Parwan Hydrological Experimental Area
The Parwan Experimental Area was established in 1953 by the former Soil Conservation Authority. It is located within the White Elephant Reserve, now owned by the Victorian government. The objectives in establishing the project were to gain a greater understanding of the hydrological processes operating in an eroded catchment, to determine the relationship between rainfall and run-off, and to evaluate the effects of remedial land use and pastoral practices.
Rabbit Control in the Parwan Valley and Its Value for Catchment Management - September 1995
The implications of rabbit control for catchment management both in the Parwan valley and more generally are examined in the studt Rabbit Control in the Parwan Valley and Its Value for Catchment Management - September 1995 study.
The highly eroded slopes of the White Elephant Hills provide ideal harbour for a rabbit population which can disperse readily into the surrounding farmlands. The nature of the terrain makes eradicating rabbits from these sites extremely difficult. Rabbits are implicated in the major soil erosion problems of the area. Rabbit numbers fell to very low levels during the 1982-83 drought, and the opportunity was taken to intensify rabbit control measures. It was recognised that the problem would be much more difficult to address when rabbit numbers were high.
Inventory of Hydrological Research in Hydrology Section - 1981
The purpose of the former Soil Conservation Authority’s hydrological studies including the Inventory of Hydrological Research in Hydrology Section - 1981, were to determine and to understand the relationships of land, land use and water regime. The studies of this section were a long term research on the effect of landuse and land management on the water regime, in particular types of land. This was done in order to predict the effect of future land use changes on water flow and quality.
The Effects of Some Forest Practices on Water Quality and Yield in Reefton Experimental Area - Victoria
This report "The effects of some forest practices on water quality and yield in the Reefton Experimental Area, Victoria - Part 1, Pre-treatment phase, by A Y K Wu, M Papworth and D W Flinn, of the former Soil Conservation Authority - Hydrology Section and completed in 1984 and deals with the pre-treatment phase of a controlled catchment experiment which was conceived in the mid 1950's and initiated in 1963.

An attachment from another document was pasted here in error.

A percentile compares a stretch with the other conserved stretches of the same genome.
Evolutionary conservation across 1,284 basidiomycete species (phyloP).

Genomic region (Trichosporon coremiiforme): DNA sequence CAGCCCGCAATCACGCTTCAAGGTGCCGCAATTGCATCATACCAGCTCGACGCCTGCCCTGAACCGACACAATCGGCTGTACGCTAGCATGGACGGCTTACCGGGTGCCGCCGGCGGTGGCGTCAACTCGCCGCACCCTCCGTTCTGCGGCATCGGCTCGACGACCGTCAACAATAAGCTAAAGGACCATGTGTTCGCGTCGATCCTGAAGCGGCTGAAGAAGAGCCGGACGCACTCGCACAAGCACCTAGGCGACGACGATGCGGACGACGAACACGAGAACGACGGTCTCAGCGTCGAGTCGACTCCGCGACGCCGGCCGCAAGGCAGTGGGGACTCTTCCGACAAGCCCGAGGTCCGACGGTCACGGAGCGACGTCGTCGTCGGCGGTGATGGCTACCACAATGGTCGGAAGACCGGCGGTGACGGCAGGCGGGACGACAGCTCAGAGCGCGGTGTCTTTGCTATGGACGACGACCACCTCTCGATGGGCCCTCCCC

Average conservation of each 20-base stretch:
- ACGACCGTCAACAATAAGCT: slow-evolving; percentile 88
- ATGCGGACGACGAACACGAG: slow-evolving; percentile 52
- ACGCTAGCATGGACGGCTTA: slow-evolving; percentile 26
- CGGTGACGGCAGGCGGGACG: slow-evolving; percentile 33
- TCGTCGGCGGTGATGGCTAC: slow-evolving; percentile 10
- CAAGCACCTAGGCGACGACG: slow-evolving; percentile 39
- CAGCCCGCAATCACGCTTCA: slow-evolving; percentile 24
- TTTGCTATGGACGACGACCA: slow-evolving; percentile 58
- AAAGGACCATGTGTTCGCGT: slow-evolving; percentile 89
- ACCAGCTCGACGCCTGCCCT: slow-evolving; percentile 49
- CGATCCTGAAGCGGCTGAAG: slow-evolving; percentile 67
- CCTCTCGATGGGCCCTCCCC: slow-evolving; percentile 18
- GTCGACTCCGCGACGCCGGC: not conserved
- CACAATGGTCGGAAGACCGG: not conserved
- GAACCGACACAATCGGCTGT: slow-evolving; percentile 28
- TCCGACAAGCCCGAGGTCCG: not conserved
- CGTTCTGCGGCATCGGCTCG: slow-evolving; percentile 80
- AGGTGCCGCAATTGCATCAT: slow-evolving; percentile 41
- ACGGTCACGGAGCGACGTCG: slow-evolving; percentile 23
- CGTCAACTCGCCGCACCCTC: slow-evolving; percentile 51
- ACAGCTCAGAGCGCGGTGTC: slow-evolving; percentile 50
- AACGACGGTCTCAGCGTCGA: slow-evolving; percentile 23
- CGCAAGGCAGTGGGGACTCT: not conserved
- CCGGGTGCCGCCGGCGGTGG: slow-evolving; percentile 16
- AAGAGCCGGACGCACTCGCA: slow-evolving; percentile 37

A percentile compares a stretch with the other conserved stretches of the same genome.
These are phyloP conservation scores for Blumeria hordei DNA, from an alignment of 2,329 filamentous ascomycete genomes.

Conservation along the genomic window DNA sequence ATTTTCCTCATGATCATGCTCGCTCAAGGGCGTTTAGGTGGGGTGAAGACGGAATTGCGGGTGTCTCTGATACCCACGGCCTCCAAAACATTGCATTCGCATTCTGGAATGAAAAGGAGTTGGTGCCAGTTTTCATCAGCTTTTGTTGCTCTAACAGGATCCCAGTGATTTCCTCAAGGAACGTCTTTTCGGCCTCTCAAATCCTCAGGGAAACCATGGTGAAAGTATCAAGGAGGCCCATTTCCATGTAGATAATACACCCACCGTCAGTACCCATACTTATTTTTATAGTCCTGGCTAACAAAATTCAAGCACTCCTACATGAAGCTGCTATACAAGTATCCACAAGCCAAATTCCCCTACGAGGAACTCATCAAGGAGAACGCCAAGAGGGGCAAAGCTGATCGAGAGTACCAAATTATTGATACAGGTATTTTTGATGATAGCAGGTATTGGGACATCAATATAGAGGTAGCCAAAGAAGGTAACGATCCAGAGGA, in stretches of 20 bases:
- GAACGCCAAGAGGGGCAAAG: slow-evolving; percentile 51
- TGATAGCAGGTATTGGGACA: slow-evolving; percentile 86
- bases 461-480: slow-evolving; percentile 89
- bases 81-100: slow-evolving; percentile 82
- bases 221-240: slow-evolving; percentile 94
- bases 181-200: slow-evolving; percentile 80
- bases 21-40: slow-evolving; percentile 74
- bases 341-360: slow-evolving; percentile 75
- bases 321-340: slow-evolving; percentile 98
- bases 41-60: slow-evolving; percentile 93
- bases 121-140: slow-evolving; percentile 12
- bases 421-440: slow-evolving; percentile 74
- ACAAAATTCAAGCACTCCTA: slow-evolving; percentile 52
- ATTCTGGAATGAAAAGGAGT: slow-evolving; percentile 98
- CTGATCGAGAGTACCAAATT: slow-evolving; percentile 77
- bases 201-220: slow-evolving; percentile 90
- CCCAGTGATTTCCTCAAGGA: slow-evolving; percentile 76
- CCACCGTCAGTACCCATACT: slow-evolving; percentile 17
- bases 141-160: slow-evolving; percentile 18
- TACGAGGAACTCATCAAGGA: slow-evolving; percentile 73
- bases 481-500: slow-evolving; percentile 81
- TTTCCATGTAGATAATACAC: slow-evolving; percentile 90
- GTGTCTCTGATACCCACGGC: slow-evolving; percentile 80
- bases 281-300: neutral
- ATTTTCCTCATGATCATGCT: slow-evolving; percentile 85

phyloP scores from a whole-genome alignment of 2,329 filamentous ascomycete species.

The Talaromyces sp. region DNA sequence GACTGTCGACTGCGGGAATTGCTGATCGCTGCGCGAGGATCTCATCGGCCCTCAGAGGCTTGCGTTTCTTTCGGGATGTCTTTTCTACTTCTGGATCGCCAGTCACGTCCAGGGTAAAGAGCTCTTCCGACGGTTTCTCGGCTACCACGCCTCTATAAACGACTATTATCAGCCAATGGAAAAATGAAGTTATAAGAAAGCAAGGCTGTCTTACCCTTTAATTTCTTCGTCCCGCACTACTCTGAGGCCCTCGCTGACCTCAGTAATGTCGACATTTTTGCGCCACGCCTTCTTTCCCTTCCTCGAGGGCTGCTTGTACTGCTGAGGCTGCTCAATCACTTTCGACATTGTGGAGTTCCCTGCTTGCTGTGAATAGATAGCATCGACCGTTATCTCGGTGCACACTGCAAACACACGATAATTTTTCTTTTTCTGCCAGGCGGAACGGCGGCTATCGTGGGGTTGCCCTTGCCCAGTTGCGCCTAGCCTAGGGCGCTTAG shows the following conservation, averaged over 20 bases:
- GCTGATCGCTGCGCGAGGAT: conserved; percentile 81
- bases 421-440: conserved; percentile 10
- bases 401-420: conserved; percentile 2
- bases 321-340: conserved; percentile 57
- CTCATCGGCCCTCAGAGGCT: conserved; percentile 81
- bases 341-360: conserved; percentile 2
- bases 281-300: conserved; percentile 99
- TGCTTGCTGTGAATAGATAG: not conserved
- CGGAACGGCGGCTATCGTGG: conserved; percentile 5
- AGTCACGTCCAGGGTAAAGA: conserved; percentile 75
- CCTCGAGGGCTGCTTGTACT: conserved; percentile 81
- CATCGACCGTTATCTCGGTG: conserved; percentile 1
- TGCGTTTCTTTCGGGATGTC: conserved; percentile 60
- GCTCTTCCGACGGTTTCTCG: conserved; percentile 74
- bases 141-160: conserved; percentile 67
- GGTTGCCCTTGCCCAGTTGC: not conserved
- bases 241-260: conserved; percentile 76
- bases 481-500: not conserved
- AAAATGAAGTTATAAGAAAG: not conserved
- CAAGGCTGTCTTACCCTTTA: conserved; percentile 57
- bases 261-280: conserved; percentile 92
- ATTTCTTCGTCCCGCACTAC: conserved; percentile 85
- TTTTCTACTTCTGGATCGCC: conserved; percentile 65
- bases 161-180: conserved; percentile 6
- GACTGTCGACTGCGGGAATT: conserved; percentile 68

The aim of the study was to assess the effects on both water yield and water quality of some forest practices commonly used in the management of mixed species eucalypt forest in Victoria. The Experimental Area is located 105km east of Melbourne near Reefton. There are six gauged catchments ranging in size from 70.4 to 521.2 ha. The larger catchments have perennial streams whereas streamflow tends to be ephemeral in two of the catchments. The Reefton Experimental Area forms part of the water supply catchment area for Melbourne.
Logging Alpine Ash in the East Kiewa River Catchment - Part I Effects on Stream Sediment Levels
The Logging Alpine Ash in the East Kiewa River Catchment - Part I Effects on Stream Sediment Levels study was completed by M P Papworth, R Hartland and A Lucas of the former Land Protection Division, Department of Conservation and Environment. It established to determine the effects on stream sediment levels of logging alpine ash (Eucalyptus delegatensis).
Logging Alpine Ash in the East Kiewa River Catchment - Part II - Prediction of Sedimentation Effects in Junction Dam and Clover Dam
The principal aim of the Logging Alpine Ash in the East Kiewa River Catchment - Part II - Prediction of Sedimentation Effects in Junction Dam and Clover Dam study was to determine what additional level of sediment was likely to accumulate in Junction and Clover storages as a result of roading and logging within the A17 and Little Arthur Creek sub-catchment.
The study used the results obtained in Part I of the Report to estimate the potential increase in sediment contribution to the stream system arising from the proposed logging operations.
Water Resource Management Using 3D Catchment Geology Visual Models
The review Water Resource Management Using 3D Catchment Geology Visual Models explores new and innovative methods that are now available that can improve the accuracy of water resource estimates and enhance the management of water resources in Victoria.
A review of new approaches to groundwater resource and salinity assessment using mining and oil industry 3D visualisation and quantification tools
The focus of this review 'A review of new approaches to groundwater resource and salinity assessment using mining and oil industry 3D visualisation and quantification tools' (published in 2006) is to identify alternative software and data options that may strengthen and improve our knowledge and understanding of the groundwater resource. This way we can integrate common groundwater information with different yet not unrelated data types from disparate sources into a more holistic view of the resource.